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When the Rhythm Goes Wrong

When the Rhythm Goes Wrong
From Maclean's Magazine
Issue: July 7, 2008
by: Cathy Gulli
When the rythym goes wrong,
A genetic heart disorder is killing young people — and going undetected

"I'm zooming," said Taylor Allan, getting into the hot tub, using the slang word for dizzy. It was a Saturday night in late April, and she and her friends were hanging out in the backyard of a parent's house just outside of Kingston, Ont. Taylor, a tall, strawberry-blond 16-year-old, suggested that in between dips they jump on the trampoline. She wanted to warm up in the water first, though. But as soon as Taylor started to step into the tub, she became light-headed. Seconds later, she collapsed onto the ground. 
At first her friends thought she was joking, but they quickly realized this was serious. They carried Taylor inside, onto a couch and called 911. They couldn't feel a pulse. Frantic, her friends and then paramedics tried to resuscitate her. She was sped to emergency, where doctors and nurses pumped her chest but only got a few flutters. They ushered Taylor's father, Ken Allan, who had been called to the hospital, into the operating room to see if the sound of his voice would make any difference. "Taylor, it's Dad. I know you can hear me. Breathe, honey, breathe," he yelled at her. The medical team, in tears by now, worked for over an hour, but Ken only lasted 20 minutes in there. "I didn't have to be a coroner to know that she was already gone." 
Ken Allan, a straight-talking senior officer with the Correctional Service of Canada, in charge of the drug detector dog program, was stunned and desperate for an explanation. "Brain aneurysm, that's what I was thinking," he says now. The family were notified within a day or so that a cause of death couldn't be found. The coroner reported he had to assume foul play. Taylor's body was then taken by police escort to Toronto's Hospital for Sick Children for analysis. "I was numb," Allan says of the ordeal. "I wanted to go with them," but he couldn't. "This is a police investigation. We prefer you not to come," he recalls the cops telling him.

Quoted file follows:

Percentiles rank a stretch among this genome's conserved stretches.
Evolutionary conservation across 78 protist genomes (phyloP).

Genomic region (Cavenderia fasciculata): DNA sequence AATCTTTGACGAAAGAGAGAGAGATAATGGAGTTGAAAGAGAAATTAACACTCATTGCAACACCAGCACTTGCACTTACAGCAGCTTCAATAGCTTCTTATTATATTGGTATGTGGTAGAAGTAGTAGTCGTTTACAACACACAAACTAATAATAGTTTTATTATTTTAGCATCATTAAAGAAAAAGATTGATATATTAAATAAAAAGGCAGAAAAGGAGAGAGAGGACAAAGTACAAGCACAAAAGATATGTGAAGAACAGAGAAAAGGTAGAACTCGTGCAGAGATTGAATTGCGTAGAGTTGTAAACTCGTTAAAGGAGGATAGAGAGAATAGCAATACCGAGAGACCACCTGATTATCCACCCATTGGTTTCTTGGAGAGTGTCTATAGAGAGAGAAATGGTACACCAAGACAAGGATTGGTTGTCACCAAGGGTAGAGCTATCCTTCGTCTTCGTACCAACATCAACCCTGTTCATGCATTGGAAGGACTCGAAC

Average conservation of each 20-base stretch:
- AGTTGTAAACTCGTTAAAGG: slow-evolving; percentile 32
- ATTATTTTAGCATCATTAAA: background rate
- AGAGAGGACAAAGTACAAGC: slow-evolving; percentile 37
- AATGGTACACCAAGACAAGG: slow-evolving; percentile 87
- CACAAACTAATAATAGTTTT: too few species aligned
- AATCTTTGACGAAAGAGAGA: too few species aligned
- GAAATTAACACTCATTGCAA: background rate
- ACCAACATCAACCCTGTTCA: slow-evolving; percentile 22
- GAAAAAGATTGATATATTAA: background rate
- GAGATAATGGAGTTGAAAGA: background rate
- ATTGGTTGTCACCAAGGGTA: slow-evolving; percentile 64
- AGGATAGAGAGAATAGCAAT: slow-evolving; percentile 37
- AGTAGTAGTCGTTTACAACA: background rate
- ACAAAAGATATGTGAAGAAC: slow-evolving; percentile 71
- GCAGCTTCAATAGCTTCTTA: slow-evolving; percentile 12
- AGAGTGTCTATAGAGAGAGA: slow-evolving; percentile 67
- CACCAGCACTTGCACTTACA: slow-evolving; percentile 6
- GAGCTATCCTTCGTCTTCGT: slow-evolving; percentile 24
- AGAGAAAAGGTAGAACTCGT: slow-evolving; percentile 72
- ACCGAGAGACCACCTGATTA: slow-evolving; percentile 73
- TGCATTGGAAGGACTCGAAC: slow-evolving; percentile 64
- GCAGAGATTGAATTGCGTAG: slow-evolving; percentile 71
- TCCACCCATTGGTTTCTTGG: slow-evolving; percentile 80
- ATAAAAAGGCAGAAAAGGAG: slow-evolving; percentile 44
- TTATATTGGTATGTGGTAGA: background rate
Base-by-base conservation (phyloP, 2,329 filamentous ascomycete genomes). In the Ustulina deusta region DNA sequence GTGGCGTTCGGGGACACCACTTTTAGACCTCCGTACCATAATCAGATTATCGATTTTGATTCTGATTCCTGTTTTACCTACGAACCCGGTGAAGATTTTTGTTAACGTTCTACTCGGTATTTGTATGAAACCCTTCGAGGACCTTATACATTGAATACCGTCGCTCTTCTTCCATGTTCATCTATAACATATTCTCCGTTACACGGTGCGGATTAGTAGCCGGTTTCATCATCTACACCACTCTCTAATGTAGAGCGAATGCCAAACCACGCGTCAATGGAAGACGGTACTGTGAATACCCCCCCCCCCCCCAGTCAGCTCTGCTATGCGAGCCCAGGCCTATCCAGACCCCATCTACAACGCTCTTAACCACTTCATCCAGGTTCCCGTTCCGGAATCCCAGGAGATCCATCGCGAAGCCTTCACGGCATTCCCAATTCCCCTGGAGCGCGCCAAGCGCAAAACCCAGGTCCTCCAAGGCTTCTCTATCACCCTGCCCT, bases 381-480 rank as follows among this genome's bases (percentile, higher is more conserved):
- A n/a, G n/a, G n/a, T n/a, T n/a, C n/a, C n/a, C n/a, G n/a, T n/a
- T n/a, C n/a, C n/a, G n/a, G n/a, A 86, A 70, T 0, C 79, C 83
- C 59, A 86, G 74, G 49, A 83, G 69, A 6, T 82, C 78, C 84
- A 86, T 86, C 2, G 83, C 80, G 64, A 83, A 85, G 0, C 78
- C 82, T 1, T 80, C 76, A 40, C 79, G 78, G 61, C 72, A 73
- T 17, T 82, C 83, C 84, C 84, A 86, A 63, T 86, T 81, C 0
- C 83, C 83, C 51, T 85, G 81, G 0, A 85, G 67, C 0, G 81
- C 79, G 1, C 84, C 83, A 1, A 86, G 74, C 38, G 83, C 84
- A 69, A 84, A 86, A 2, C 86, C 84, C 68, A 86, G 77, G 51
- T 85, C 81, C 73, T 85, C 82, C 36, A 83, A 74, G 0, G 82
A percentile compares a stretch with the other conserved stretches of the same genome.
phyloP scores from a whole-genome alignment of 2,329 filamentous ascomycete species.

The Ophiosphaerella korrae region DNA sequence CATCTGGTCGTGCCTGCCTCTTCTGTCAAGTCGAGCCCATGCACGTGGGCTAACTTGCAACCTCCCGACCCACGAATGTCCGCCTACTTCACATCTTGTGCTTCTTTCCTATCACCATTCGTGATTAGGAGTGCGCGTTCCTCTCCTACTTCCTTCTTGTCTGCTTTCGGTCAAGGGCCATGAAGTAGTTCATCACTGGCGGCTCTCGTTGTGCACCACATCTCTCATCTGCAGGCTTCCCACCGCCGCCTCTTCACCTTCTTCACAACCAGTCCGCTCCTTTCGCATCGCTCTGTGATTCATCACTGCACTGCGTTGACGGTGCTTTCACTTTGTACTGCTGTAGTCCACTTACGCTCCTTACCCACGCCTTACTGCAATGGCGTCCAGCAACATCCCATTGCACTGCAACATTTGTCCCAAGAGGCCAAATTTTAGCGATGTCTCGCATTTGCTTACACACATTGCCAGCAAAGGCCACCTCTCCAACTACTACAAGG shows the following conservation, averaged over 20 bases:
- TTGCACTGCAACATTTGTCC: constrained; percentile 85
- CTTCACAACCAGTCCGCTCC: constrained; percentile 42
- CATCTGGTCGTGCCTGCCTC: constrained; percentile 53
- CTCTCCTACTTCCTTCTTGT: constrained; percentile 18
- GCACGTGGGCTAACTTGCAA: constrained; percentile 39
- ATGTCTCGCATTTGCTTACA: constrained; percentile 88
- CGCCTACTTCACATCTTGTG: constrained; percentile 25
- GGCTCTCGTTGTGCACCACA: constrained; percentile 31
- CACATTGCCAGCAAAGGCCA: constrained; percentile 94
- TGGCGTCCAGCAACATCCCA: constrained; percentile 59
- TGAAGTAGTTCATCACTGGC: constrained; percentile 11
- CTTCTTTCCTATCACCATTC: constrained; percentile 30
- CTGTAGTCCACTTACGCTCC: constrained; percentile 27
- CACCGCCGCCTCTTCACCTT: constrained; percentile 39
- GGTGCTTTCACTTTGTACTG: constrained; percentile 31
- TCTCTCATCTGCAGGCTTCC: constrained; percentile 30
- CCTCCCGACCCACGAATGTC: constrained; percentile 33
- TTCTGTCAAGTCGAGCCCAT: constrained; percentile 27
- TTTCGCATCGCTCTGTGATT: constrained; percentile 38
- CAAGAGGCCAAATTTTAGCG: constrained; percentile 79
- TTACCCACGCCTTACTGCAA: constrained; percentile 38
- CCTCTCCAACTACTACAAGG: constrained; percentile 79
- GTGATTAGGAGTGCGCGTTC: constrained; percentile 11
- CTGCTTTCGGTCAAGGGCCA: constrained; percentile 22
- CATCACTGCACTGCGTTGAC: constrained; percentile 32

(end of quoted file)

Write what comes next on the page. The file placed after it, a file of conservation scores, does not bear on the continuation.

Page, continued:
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Within the day, the Allans got a call from the head of cardiology in Kingston, Dr. Chris Simpson, saying that foul play was not, in fact, the cause of death. So what, then? Taylor, it was discovered, had arrhythmogenic right ventricular cardiomyopathy. Ken Allan was even more confused. "When I learned it was ARVC I felt pretty much [like], 'What the hell is that?' " 
He isn't the first grieving parent with that question. More than 1,400 families across the country affected by genetic heart rhythm disorders such as ARVC are listed with the Canadian Sudden Arrhythmia Death Syndromes (SADS) Foundation, which promotes awareness. Heart arrhythmias aren't uncommon. At least one in 300 people may have some type of heart rhythm disorder, says Dr. Joel Kirsh, a pediatric cardiologist at Sick Kids. As many as one in 2,000 people have ARVC, which causes muscle cells in the heart to deteriorate. Eventually, the heart becomes fatty, fibrous, weak and scarred, especially on the right side. 
Like most genetic heart rhythm problems, the irony of ARVC is that it often affects otherwise healthy, young athletes. Taylor played just about every sport. "One of the most compelling things about this story is that it's not unique," says Pam Husband, director of SADS, which is based in Mississauga, Ont. "Unfortunately, situations like that of the Allan family go on regularly. Kids are slipping through the cracks." 
One of the biggest reasons, experts say, is because disorders such as ARVC go undetected. The symptoms — fainting when experiencing physical activity, emotional distress when startled, or seizures and heart palpitations — are often ignored or misdiagnosed.

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